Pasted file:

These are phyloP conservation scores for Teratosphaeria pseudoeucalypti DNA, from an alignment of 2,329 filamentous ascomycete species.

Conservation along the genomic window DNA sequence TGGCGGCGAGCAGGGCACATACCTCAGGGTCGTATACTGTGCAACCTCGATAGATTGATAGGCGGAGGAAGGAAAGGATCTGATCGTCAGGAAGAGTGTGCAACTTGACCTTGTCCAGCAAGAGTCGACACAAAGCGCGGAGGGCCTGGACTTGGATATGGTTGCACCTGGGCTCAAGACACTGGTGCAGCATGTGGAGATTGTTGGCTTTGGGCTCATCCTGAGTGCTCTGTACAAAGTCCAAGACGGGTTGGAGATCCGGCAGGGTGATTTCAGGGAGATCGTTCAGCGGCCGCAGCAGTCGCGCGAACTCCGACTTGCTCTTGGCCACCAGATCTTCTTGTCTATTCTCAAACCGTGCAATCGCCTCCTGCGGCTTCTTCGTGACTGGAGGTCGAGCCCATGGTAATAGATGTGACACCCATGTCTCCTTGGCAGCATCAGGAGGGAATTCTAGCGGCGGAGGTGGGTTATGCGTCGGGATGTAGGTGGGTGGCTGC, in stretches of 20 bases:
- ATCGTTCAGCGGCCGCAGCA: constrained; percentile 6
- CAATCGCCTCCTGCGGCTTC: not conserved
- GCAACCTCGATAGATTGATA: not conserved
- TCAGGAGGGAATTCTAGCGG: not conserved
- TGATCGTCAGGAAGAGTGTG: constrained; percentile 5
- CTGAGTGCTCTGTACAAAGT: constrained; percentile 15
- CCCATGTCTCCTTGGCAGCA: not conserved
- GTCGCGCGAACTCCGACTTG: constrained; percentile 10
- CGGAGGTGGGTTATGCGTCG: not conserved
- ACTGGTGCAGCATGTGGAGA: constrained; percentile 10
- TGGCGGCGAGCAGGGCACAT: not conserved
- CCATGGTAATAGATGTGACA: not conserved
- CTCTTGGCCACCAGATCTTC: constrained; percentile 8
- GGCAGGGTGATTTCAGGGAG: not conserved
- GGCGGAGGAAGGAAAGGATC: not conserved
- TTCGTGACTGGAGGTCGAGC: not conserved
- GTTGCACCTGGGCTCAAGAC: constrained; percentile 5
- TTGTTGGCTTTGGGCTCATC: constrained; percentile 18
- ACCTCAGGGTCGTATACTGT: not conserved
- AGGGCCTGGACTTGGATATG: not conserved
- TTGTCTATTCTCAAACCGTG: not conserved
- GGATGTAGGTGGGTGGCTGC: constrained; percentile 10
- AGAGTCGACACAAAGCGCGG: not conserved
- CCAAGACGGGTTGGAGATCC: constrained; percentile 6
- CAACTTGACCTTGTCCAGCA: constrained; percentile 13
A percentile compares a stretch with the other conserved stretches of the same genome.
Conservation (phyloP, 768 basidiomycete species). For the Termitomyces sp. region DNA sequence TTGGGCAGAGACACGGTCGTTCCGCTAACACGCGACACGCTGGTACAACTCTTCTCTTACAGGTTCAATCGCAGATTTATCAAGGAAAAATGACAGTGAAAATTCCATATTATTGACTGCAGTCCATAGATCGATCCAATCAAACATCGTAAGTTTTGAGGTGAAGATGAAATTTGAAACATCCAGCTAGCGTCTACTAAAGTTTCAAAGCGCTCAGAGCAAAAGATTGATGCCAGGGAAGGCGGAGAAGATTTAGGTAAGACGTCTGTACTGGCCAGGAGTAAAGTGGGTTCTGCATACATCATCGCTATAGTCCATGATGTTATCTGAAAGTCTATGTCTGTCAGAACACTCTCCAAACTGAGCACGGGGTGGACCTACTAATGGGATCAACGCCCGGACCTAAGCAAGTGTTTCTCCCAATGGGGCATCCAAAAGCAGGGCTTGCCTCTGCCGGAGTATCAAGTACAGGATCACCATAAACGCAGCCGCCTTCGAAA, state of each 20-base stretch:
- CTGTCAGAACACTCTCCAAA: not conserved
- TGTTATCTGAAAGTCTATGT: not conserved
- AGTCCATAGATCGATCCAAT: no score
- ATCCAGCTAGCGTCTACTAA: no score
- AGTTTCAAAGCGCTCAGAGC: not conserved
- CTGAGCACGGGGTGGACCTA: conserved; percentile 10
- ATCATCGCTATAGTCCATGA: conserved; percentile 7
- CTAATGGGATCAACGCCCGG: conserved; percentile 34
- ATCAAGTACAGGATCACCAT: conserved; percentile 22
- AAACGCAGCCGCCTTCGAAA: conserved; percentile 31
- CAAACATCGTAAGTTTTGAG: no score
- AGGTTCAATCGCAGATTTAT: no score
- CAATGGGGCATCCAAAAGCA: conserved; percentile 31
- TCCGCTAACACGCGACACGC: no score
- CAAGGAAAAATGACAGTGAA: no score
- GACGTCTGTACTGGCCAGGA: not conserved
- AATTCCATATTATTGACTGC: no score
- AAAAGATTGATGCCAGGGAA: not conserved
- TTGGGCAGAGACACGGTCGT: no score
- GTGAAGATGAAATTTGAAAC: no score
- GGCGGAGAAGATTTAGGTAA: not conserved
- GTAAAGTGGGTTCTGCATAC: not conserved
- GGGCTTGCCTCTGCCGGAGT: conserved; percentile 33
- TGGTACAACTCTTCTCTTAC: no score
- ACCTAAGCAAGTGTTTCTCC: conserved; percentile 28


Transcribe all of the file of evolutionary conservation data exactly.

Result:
These are phyloP conservation scores for Teratosphaeria pseudoeucalypti DNA, from an alignment of 2,329 filamentous ascomycete species.

Conservation along the genomic window DNA sequence TGGCGGCGAGCAGGGCACATACCTCAGGGTCGTATACTGTGCAACCTCGATAGATTGATAGGCGGAGGAAGGAAAGGATCTGATCGTCAGGAAGAGTGTGCAACTTGACCTTGTCCAGCAAGAGTCGACACAAAGCGCGGAGGGCCTGGACTTGGATATGGTTGCACCTGGGCTCAAGACACTGGTGCAGCATGTGGAGATTGTTGGCTTTGGGCTCATCCTGAGTGCTCTGTACAAAGTCCAAGACGGGTTGGAGATCCGGCAGGGTGATTTCAGGGAGATCGTTCAGCGGCCGCAGCAGTCGCGCGAACTCCGACTTGCTCTTGGCCACCAGATCTTCTTGTCTATTCTCAAACCGTGCAATCGCCTCCTGCGGCTTCTTCGTGACTGGAGGTCGAGCCCATGGTAATAGATGTGACACCCATGTCTCCTTGGCAGCATCAGGAGGGAATTCTAGCGGCGGAGGTGGGTTATGCGTCGGGATGTAGGTGGGTGGCTGC, in stretches of 20 bases:
- ATCGTTCAGCGGCCGCAGCA: constrained; percentile 6
- CAATCGCCTCCTGCGGCTTC: not conserved
- GCAACCTCGATAGATTGATA: not conserved
- TCAGGAGGGAATTCTAGCGG: not conserved
- TGATCGTCAGGAAGAGTGTG: constrained; percentile 5
- CTGAGTGCTCTGTACAAAGT: constrained; percentile 15
- CCCATGTCTCCTTGGCAGCA: not conserved
- GTCGCGCGAACTCCGACTTG: constrained; percentile 10
- CGGAGGTGGGTTATGCGTCG: not conserved
- ACTGGTGCAGCATGTGGAGA: constrained; percentile 10
- TGGCGGCGAGCAGGGCACAT: not conserved
- CCATGGTAATAGATGTGACA: not conserved
- CTCTTGGCCACCAGATCTTC: constrained; percentile 8
- GGCAGGGTGATTTCAGGGAG: not conserved
- GGCGGAGGAAGGAAAGGATC: not conserved
- TTCGTGACTGGAGGTCGAGC: not conserved
- GTTGCACCTGGGCTCAAGAC: constrained; percentile 5
- TTGTTGGCTTTGGGCTCATC: constrained; percentile 18
- ACCTCAGGGTCGTATACTGT: not conserved
- AGGGCCTGGACTTGGATATG: not conserved
- TTGTCTATTCTCAAACCGTG: not conserved
- GGATGTAGGTGGGTGGCTGC: constrained; percentile 10
- AGAGTCGACACAAAGCGCGG: not conserved
- CCAAGACGGGTTGGAGATCC: constrained; percentile 6
- CAACTTGACCTTGTCCAGCA: constrained; percentile 13
A percentile compares a stretch with the other conserved stretches of the same genome.
Conservation (phyloP, 768 basidiomycete species). For the Termitomyces sp. region DNA sequence TTGGGCAGAGACACGGTCGTTCCGCTAACACGCGACACGCTGGTACAACTCTTCTCTTACAGGTTCAATCGCAGATTTATCAAGGAAAAATGACAGTGAAAATTCCATATTATTGACTGCAGTCCATAGATCGATCCAATCAAACATCGTAAGTTTTGAGGTGAAGATGAAATTTGAAACATCCAGCTAGCGTCTACTAAAGTTTCAAAGCGCTCAGAGCAAAAGATTGATGCCAGGGAAGGCGGAGAAGATTTAGGTAAGACGTCTGTACTGGCCAGGAGTAAAGTGGGTTCTGCATACATCATCGCTATAGTCCATGATGTTATCTGAAAGTCTATGTCTGTCAGAACACTCTCCAAACTGAGCACGGGGTGGACCTACTAATGGGATCAACGCCCGGACCTAAGCAAGTGTTTCTCCCAATGGGGCATCCAAAAGCAGGGCTTGCCTCTGCCGGAGTATCAAGTACAGGATCACCATAAACGCAGCCGCCTTCGAAA, state of each 20-base stretch:
- CTGTCAGAACACTCTCCAAA: not conserved
- TGTTATCTGAAAGTCTATGT: not conserved
- AGTCCATAGATCGATCCAAT: no score
- ATCCAGCTAGCGTCTACTAA: no score
- AGTTTCAAAGCGCTCAGAGC: not conserved
- CTGAGCACGGGGTGGACCTA: conserved; percentile 10
- ATCATCGCTATAGTCCATGA: conserved; percentile 7
- CTAATGGGATCAACGCCCGG: conserved; percentile 34
- ATCAAGTACAGGATCACCAT: conserved; percentile 22
- AAACGCAGCCGCCTTCGAAA: conserved; percentile 31
- CAAACATCGTAAGTTTTGAG: no score
- AGGTTCAATCGCAGATTTAT: no score
- CAATGGGGCATCCAAAAGCA: conserved; percentile 31
- TCCGCTAACACGCGACACGC: no score
- CAAGGAAAAATGACAGTGAA: no score
- GACGTCTGTACTGGCCAGGA: not conserved
- AATTCCATATTATTGACTGC: no score
- AAAAGATTGATGCCAGGGAA: not conserved
- TTGGGCAGAGACACGGTCGT: no score
- GTGAAGATGAAATTTGAAAC: no score
- GGCGGAGAAGATTTAGGTAA: not conserved
- GTAAAGTGGGTTCTGCATAC: not conserved
- GGGCTTGCCTCTGCCGGAGT: conserved; percentile 33
- TGGTACAACTCTTCTCTTAC: no score
- ACCTAAGCAAGTGTTTCTCC: conserved; percentile 28